• Notable increases compared to 2021, include soft plastics up by five percent, beverage containers up by four percent and hard plastics and polystyrene, up by five percent.
  • Single-use plastics, including plastic bottles, takeaway containers, food packaging and lids, make up 25 percent of all reported rubbish.
  • Plastic litter dominated all surveyed locations, with 79 percent found in school grounds, 74 percent in bushland and 60 percent in parks.

The top ten individual item rankings for 2022 as follows:

  • Soft plastics, 17.5 percent
  • Cigarette butts, 13.6 percent
  • Single-use plastic bottles, 6.1 percent
  • Fast food / takeaway containers, 6 percent
  • Aluminium beverage cans, 6 percent
  • Glass pieces, 5.1 percent
  • Plastic packaging pieces, 1 percent
  • Chips and confectionary wrappers, 3.7 percent
  • Bottle caps and lids, 3.7 percent
  • Face masks, 3.2 percent

Let’s reduce the rubbish before it needs to be removed!

The nation’s environmental challenges can’t possibly be solved in just one day. You can register with Clean Up Australia to organise your own efforts any day of the year, or armed with a garbage bag and gardening gloves, simply go it alone at your chosen neighbourhood and offending spot!  Check out COSnet to stock up on some essentials like bin liners or gloves for doing your bit for the environment.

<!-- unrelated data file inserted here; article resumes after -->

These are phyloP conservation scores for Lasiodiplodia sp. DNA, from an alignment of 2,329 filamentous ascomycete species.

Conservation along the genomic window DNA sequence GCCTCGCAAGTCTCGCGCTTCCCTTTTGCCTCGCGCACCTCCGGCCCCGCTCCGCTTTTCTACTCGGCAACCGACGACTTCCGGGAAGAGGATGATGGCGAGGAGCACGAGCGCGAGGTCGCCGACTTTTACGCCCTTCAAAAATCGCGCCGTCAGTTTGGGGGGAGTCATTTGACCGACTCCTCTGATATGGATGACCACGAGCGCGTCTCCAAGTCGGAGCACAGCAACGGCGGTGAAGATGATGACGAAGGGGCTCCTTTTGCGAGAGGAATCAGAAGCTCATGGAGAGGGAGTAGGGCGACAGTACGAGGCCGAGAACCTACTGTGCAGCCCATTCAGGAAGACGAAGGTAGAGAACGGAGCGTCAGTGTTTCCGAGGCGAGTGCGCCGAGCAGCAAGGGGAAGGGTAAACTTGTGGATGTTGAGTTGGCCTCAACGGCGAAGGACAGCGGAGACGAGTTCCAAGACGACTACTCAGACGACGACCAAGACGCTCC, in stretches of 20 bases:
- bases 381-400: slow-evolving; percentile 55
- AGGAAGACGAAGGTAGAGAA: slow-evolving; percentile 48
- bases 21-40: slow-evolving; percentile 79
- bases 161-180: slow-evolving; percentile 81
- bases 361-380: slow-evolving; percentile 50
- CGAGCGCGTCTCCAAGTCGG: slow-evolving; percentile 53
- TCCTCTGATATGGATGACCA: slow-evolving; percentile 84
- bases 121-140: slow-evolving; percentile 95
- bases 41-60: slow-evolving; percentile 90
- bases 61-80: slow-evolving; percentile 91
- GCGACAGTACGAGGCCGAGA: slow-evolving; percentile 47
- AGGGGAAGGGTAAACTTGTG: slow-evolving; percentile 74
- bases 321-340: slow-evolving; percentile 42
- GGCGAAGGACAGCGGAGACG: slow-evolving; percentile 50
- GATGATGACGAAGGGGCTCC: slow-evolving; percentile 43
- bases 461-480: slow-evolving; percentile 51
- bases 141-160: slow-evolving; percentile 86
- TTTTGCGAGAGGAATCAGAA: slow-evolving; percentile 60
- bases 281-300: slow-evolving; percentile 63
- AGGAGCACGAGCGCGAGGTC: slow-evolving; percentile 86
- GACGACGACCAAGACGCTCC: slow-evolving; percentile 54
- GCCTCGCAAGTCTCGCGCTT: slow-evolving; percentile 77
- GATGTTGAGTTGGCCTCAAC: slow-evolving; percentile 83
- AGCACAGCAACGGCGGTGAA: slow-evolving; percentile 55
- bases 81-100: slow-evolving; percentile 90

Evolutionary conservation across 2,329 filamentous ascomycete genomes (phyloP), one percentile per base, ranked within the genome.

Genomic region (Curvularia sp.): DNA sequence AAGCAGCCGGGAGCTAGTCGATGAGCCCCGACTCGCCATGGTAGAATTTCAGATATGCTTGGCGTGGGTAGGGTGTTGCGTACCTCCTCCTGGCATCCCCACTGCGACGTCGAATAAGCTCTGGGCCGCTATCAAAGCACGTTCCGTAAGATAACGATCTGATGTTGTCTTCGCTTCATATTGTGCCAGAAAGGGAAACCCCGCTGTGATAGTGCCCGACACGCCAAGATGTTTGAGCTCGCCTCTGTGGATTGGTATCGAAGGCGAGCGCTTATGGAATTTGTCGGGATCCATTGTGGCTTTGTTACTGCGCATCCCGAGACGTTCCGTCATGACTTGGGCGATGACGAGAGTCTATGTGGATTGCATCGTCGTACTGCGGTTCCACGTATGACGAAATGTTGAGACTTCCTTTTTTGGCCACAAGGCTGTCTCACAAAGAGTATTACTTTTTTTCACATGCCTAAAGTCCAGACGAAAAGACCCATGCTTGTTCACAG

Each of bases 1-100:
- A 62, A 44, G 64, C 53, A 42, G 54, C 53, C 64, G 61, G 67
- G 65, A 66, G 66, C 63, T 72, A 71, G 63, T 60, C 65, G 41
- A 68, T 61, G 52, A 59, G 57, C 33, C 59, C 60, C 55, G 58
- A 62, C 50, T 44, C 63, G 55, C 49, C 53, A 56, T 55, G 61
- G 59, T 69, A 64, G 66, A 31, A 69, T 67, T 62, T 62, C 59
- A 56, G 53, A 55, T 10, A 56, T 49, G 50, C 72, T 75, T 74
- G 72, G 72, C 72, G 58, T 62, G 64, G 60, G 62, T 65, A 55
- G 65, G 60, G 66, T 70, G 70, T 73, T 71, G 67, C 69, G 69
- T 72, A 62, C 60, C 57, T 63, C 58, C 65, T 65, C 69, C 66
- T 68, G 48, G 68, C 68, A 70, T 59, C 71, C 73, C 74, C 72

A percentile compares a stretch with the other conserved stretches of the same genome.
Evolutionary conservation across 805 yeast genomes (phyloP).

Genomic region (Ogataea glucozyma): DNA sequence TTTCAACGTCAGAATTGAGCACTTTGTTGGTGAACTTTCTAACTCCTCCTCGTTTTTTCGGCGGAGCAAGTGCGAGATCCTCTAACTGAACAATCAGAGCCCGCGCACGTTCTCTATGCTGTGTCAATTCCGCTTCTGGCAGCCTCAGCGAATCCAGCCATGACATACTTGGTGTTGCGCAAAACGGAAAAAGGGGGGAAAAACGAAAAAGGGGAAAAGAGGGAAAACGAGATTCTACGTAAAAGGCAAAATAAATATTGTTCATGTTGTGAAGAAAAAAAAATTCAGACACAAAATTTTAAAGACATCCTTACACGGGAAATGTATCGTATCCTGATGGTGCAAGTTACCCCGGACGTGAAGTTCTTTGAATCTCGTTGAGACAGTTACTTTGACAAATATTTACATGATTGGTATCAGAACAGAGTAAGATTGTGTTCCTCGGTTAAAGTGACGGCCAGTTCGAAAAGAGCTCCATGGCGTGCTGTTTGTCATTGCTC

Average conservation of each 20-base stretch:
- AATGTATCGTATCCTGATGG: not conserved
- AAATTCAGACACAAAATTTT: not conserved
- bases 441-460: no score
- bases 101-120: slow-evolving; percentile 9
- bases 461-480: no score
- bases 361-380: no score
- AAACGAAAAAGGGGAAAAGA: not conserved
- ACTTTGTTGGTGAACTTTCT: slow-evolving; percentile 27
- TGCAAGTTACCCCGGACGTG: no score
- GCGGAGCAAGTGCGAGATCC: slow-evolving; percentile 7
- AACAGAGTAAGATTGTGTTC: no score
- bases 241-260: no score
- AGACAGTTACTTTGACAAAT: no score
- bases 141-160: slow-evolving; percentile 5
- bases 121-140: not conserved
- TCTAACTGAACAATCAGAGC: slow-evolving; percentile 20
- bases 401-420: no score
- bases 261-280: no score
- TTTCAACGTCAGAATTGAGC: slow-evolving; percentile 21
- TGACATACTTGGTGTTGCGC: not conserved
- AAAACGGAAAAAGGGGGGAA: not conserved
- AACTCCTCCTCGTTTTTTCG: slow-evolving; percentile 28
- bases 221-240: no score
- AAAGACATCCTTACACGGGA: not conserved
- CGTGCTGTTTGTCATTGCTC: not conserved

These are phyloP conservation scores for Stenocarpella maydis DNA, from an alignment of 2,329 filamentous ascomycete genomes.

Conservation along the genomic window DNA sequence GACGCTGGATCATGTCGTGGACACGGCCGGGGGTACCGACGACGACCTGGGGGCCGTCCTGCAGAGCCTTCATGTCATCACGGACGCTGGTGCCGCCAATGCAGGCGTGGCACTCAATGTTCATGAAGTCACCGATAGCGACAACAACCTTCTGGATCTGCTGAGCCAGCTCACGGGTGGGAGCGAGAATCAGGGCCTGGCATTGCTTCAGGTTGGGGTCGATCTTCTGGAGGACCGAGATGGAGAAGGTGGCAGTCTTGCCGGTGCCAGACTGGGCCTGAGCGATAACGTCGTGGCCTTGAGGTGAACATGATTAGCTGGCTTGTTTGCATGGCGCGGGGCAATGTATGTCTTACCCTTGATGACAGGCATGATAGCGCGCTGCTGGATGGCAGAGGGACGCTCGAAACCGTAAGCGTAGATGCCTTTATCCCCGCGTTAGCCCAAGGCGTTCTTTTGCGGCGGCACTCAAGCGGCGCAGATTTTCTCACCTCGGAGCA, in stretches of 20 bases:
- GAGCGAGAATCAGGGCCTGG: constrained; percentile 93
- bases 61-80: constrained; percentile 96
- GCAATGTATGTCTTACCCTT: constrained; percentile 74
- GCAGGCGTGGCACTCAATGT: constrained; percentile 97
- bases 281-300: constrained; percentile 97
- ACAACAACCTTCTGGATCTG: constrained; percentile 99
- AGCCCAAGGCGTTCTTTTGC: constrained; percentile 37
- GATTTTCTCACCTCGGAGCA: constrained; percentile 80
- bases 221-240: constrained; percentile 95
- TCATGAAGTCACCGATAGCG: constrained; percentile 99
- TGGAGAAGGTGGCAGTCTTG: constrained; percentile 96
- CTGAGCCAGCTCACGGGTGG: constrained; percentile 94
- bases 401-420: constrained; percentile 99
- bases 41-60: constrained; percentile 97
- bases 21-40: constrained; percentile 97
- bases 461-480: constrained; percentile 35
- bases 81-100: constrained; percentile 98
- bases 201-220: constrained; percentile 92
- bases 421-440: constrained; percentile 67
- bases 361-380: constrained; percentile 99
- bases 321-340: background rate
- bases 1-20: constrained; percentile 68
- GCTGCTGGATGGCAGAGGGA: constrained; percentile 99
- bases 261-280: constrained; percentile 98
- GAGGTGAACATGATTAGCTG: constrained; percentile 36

Perhaps we should all consider making a conscious effort to contribute less rubbish into our environment, avoiding what needs to be removed in the first place – helping the planet (and those hardworking volunteers) no end!  The first steps to contributing less waste, improving our environment and greater sustainability simply takes some basic practices and habits that can easily be slotted into our daily lives – including your workplace. It’s easy for each of us to make a small difference – and encourage others to do so, too!!

  • On your way to/from the office, get in the habit of using your own reusable coffee cup: Clean Up volunteers report that over 10 percent of rubbish they identify as paper are coffee cups, but they are in fact partly plastic lined – neither readily recyclable nor biodegradable.
  • When packing your lunch for work or if you’re prone to grabbing takeaways or fast food during the day, bring your own reusable container – and better still, reusable cutlery.
  • Maximise your use of provided recycle bins, not just at home but also at your workplace, especially in communal kitchens and dining areas. If there isn’t a recycling system in place, then why not initiate one yourself or encourage management to do so? Check out the Recycle Mate app if you’re confused about what goes in which coloured bin!
  • On cigarette breaks, dispose of your butts responsibly; most workplaces usually provide a designated bin. They may be small, but butts are some of the planet’s most abundant form of plastic waste and each year, among the most reported litter item across Australia.
  • If you’re involved in the procurement of office supplies, make sure you’re working with a sustainability conscious provider; eco-conscious multiple orders can end-up making a huge environmental difference.

We could list the ‘reduce, reuse, refuse, recycle and compost’ suggestions ‘till the cows come home, but for now, these make for an inspiring start and help ease our guilty conscious.  Meantime, if you’ve missed your chance to join Clean Up Australia Day this year, there’s always 2024!